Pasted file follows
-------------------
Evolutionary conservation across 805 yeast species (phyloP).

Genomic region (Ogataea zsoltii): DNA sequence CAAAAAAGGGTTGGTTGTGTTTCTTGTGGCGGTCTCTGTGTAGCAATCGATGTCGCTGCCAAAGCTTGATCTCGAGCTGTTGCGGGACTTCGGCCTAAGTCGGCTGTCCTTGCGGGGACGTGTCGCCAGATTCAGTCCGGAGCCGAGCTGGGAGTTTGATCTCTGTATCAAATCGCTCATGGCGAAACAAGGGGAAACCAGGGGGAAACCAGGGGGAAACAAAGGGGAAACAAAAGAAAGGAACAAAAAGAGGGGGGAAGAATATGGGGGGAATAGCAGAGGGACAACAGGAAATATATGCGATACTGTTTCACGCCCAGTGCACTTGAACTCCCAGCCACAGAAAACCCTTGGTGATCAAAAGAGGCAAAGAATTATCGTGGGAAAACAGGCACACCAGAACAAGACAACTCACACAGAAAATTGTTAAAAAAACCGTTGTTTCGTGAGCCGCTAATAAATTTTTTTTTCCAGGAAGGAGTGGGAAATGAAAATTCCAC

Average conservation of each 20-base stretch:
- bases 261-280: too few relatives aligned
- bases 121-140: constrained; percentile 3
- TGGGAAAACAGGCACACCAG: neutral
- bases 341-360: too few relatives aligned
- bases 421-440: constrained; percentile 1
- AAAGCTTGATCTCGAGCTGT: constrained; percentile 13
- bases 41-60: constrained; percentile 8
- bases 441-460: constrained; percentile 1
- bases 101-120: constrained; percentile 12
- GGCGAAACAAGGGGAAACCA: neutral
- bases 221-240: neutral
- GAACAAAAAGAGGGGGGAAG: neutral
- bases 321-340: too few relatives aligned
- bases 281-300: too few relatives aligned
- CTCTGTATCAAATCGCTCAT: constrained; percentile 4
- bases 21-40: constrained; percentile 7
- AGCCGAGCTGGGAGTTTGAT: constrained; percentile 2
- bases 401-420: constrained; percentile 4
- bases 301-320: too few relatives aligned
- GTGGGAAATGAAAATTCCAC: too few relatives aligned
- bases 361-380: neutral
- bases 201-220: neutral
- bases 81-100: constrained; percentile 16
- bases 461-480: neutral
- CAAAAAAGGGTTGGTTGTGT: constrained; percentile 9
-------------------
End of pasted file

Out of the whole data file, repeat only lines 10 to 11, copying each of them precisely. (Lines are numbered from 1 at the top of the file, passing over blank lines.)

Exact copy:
- bases 41-60: constrained; percentile 8
- bases 441-460: constrained; percentile 1